MS. Arab. d. 138 (Bodleian Library, Oxford University)
Dioscorides’ Greek treatise on materia medica (Περὶ ὕλης ἰατρικῆς), composed of five books, was translated several times into Arabic. The version most widely circulated was that by Iṣṭafān ibn Bāsil and slightly revised by Ḥunayn ibn Isḥāq (d. 260/873 or 264/877). In the fourth/tenth century an interpretation of the Greek terms left unexplained in the Iṣṭafān/Ḥunayn version was undertaken in Spain, while in Iran (or possibly Samarqand), the Iṣṭafān translation was revised by al-Ḥusayn ibn Ibrāhīm ibn al-Ḥasan al-Khurshīd al-Ṭabarī al-Nātilī about 374/985. In the sixth/twelfth century, another translation was prepared by Mihrān ibn Manṣūr ibn Mihrān (fl. c. 545/1150) working in Diyārbakr from a Syriac version made in the third/ninth century by Ḥunayn ibn Isḥāq.
Contains a depiction of Dioscorides and 289 illustrations of medicinal plants.
Written in one column throughout; 15 lines per page; the text area has been frame-ruled.
Script: The text is written in a medium-large professional and consistent Naskh with occasional vocalization, with dark-brown ink and headings in red. The letters ḥāʾ and ʿayn frequently have minuscule letters underneath. Háčeks occur frequently over the letter rāʾ and occasionally over sīn; the letter ﻫ, when an attached pronoun, frequently has a minuscule letter over it. Scribe: al-Ḥasan ibn Aḥmad ibn Muḥammad al-Nashawī.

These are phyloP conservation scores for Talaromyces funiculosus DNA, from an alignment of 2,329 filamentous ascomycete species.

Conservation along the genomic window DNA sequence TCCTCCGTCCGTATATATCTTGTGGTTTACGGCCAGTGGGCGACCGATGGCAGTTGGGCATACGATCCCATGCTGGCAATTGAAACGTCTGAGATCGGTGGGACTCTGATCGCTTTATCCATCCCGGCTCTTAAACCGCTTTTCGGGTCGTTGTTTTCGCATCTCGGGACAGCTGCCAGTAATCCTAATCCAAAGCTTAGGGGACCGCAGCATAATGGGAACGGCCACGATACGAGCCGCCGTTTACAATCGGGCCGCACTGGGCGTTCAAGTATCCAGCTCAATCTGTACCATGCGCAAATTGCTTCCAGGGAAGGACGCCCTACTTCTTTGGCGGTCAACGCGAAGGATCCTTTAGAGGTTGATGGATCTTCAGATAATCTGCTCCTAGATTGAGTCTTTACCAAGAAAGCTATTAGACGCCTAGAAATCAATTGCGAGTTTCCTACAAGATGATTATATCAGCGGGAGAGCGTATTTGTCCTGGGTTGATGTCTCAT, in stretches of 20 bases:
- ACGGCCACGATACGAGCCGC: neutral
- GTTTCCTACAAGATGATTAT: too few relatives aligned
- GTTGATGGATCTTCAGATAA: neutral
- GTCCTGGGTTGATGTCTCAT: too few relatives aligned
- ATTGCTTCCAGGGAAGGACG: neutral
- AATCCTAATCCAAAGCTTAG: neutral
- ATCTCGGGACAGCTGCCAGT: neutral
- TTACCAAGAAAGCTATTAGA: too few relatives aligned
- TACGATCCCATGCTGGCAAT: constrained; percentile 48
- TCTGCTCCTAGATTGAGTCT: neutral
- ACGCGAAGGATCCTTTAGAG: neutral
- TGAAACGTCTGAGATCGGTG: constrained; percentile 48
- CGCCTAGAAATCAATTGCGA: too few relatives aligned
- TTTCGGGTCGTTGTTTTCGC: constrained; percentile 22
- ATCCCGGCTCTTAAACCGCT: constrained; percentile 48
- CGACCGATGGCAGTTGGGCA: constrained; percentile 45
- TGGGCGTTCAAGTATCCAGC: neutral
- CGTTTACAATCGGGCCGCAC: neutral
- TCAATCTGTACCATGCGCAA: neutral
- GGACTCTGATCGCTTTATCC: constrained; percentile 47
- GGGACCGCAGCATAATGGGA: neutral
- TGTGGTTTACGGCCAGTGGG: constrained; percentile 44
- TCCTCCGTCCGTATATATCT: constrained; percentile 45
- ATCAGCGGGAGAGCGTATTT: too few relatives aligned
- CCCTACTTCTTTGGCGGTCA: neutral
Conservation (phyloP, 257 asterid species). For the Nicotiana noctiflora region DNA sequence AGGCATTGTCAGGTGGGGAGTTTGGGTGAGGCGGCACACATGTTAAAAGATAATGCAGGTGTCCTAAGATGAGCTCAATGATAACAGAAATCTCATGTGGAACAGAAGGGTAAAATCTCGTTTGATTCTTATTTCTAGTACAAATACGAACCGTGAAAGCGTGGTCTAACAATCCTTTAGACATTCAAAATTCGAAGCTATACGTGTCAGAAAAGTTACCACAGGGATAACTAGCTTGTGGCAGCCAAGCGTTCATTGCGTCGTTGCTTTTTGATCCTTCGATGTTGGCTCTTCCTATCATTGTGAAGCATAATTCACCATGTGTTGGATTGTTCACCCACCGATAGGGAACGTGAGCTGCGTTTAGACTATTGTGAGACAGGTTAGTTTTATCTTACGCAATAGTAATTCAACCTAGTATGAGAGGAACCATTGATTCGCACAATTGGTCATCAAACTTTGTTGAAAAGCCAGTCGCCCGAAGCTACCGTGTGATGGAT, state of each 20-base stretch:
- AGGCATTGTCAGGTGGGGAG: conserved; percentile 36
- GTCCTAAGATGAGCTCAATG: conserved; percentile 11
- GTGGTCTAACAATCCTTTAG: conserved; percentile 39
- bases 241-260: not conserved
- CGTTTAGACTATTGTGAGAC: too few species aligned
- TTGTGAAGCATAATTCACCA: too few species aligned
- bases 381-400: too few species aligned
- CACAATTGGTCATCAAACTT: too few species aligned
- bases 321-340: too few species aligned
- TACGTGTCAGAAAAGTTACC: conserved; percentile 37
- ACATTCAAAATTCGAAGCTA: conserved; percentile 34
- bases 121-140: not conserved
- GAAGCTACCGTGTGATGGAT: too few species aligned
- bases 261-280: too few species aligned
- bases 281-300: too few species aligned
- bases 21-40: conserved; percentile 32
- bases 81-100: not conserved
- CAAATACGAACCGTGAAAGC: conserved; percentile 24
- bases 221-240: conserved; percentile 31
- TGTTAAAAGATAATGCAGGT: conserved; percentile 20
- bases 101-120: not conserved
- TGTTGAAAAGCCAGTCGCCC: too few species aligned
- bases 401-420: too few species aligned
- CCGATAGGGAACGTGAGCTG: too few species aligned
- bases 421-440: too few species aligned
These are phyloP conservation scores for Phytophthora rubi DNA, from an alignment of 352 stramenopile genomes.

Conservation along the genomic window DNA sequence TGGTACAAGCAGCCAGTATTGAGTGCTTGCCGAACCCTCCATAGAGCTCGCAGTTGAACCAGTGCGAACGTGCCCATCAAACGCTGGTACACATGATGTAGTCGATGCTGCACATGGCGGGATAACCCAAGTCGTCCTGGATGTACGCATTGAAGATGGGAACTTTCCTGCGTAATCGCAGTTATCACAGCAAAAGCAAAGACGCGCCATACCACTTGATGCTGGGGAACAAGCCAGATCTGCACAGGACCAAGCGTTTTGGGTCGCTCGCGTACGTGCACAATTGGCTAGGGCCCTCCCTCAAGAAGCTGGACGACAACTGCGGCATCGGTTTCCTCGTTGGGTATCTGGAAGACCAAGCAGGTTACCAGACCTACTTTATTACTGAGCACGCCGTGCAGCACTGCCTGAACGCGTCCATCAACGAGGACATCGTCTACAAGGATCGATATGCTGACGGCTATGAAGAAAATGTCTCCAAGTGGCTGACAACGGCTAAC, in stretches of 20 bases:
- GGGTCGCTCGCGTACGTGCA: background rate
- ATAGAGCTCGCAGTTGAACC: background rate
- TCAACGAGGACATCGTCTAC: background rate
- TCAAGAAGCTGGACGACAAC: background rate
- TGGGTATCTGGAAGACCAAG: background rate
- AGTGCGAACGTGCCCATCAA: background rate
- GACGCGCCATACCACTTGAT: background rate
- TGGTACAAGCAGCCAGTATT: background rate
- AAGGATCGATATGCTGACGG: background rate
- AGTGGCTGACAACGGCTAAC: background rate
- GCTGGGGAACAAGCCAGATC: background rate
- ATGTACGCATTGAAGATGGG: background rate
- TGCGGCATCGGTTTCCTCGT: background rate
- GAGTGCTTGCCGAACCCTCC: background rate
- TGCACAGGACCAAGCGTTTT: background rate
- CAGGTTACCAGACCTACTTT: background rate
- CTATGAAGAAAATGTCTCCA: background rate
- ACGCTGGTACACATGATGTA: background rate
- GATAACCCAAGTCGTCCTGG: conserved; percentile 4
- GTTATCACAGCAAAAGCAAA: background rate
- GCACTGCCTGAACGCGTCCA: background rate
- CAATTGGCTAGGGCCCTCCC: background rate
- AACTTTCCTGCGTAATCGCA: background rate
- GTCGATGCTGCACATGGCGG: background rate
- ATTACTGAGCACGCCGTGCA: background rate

- Marginalia: There are scattered marginalia, mostly written in the same hands as annotated many of the illustrations. The fifth book (maqālah) also has a separate numbering of the individual leaves written in red ink in the upper left corner. On Folio 1a there are later pious statements and invocations written near the illuminated roundel.
- Catchwords: There are no catchwords.
The volume is bound in a European restored binding incorporating older pasteboard covers. The older covers are covered with dark-red leather, having a blind, oval medallion (floral arabesques and scalloped edges), with pendants; the design on each cover is framed by two gilt fillets enclosing a gilt braid. Part of the original fore-edge flap remains on one of the covers; the envelope flap is now missing. The edges and spine are of recent dark-brown leather. The doublures are of plain brown leather with two gilt frames, and the endpapers are modern.
Provenance and Acquisition
On folio 1a there are one obliterated owner’s stamp and two owners' notes, now illegible or obliterated except for the date on one of Rabīʿ I 867 (Nov.−Dec. 1462).
The volume entered the collections of the Bodleian Library on 26th August 1926 as a bequest of Sir William Osler (d. 1919).
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